Vampire Weekend and a Lament for a Lost Friendship

Vampire Weekend is a polarizing band. Some people find their orchestration and energy to a refreshing change of scenery from the sheer gray monolith of top 40 pop; others seem to find pretentious both their wordplay and occasional outbursts in French. For what it’s worth, I remember how I excited I felt when I first stumbled onto them. There’s no doubt they have the sound and feel of a summer’s day, or at least to my ears they sound better with the aroma of fresh-cut grass wafting into my nose the same way that shrimp and oysters taste better when you can hear lapping waves and seagulls. It’s appropriate, then, that I first heard them on a July morning, jogging back from the Dairy Queen across from Lake Josephine to the Northwestern dorm building we called Arden Hall, a gutted out Holiday Inn with a creaky elevator and a mold problem. The song, “M79“, was exciting and frenetic (and other adjectives as well) and renewed my energy to glide across the tarry shoulder of Lexington Ave.

Around this time, I’d set up a Gmail account with a friend for the sole purpose of sharing music with each other. When we found some hidden gem we wanted the other to see sparkle, we’d email the MP3 to that account. We exchanged more than five hundred songs in this fashion: windows into our childhood, like “Take On Me” by A-Ha (her) or “All My Life” by K-Ci and JoJo (me); boosts to our indie cred, like the rough demos from Mumford & Sons; even Hannah Montana tracks to devour “ironically,” I guess. There’s something uniquely intimate about getting to know someone through their musical autobiography, to try to understand why certain melodies pluck their heartstrings. Vampire Weekend was one of the earliest chapters in that book.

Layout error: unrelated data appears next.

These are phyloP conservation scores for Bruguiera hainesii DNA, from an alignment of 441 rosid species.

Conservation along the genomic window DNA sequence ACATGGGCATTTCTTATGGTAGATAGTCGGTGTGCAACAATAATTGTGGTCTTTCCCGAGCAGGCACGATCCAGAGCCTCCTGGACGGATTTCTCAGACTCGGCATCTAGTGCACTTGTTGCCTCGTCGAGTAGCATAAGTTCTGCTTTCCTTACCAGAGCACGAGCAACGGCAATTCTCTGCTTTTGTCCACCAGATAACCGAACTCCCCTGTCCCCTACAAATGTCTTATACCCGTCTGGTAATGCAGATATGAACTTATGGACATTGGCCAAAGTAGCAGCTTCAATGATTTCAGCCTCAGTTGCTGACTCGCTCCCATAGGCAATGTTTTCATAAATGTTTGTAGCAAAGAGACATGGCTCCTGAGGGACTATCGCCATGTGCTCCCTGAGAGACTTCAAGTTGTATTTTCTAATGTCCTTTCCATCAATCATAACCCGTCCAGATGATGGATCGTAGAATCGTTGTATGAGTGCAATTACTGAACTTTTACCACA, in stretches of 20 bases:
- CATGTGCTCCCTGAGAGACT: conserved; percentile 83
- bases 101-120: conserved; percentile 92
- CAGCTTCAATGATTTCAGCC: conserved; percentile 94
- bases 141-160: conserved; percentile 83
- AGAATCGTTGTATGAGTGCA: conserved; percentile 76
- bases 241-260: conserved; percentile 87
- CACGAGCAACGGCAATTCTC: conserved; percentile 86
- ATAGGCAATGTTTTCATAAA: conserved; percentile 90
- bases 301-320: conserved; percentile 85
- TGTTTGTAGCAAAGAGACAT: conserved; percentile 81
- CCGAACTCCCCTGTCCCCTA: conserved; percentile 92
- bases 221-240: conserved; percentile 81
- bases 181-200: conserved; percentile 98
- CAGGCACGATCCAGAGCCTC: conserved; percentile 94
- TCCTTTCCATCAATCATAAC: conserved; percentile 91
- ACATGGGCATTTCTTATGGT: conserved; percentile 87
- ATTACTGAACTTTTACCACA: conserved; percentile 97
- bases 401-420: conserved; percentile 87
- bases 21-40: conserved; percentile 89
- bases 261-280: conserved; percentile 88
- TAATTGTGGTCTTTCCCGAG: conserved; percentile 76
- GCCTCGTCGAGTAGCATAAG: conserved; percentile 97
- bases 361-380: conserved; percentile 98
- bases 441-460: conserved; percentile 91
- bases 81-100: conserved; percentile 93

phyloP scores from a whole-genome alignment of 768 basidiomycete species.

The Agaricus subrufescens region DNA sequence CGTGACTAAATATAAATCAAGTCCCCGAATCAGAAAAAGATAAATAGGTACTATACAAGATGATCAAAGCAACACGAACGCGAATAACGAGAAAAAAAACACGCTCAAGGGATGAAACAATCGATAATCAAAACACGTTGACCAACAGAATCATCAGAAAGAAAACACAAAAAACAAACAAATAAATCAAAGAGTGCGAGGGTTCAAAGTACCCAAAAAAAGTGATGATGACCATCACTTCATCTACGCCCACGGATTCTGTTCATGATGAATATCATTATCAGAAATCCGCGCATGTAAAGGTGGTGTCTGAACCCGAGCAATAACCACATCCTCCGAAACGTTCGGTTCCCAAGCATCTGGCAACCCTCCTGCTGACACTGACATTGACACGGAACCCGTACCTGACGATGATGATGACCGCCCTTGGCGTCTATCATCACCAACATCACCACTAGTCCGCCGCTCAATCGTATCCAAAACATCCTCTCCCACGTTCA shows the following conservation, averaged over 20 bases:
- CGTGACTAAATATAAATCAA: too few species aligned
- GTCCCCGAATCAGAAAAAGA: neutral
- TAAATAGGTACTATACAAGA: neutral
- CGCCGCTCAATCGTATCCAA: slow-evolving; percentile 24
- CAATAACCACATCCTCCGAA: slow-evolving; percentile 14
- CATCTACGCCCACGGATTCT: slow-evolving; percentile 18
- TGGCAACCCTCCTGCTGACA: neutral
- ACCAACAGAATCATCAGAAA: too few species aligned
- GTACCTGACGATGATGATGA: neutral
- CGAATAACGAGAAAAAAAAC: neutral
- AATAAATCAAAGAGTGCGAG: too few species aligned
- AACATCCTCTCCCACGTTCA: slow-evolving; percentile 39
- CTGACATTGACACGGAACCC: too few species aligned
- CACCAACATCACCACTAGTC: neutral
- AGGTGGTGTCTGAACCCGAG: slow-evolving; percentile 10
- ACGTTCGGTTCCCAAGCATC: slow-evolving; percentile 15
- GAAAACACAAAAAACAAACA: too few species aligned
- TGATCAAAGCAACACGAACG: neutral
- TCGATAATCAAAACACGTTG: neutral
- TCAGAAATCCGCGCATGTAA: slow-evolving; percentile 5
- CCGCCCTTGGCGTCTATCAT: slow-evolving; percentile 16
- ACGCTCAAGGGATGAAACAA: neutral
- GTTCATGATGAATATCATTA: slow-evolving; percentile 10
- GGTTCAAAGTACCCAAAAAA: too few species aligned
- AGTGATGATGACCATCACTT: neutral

That project died a slow death. It’s been three years since she shared anything with me, and maybe two since she even checked the account (the Citizens arrangement of “Amazing Grace” she requested of me has been unopened since I sent it in 2013). And it’s been about a year since our friendship ended. But here’s a secret: I still send her songs. Every once in a while, when a new tune quickens my pulse or brings tears to my eyes, I sign into that old Gmail account and I share it. I don’t know why I do that.

To be sure, I know what some of my friends would say. There are those that would think I haven’t let go, that I keep watering soil in the hopes that some long-dead seeds will miraculously sprout. Some might suggest it’s a continuation of that aching need to be known, to write the next chapter of that autobiography, even if it will never  be read. That it’s an answer to the question Sufjan Stevens asked rhetorically, “What’s the point of singing songs if they’ll never even hear you?” My more cynical confidants might say that it’s an extremely passive aggressive attempt to demonstrate my moral superiority (“See? I’ve been giving this whole time.”) But to the extent that I’m allowed to choose my own interpretation for my behavior, I’m deciding to see it as a lament to a lost friendship, laying flowers on its grave. It’s a shoebox to hide away the lingering fragments of that nostalgia, a place to put them so nobody else has to see.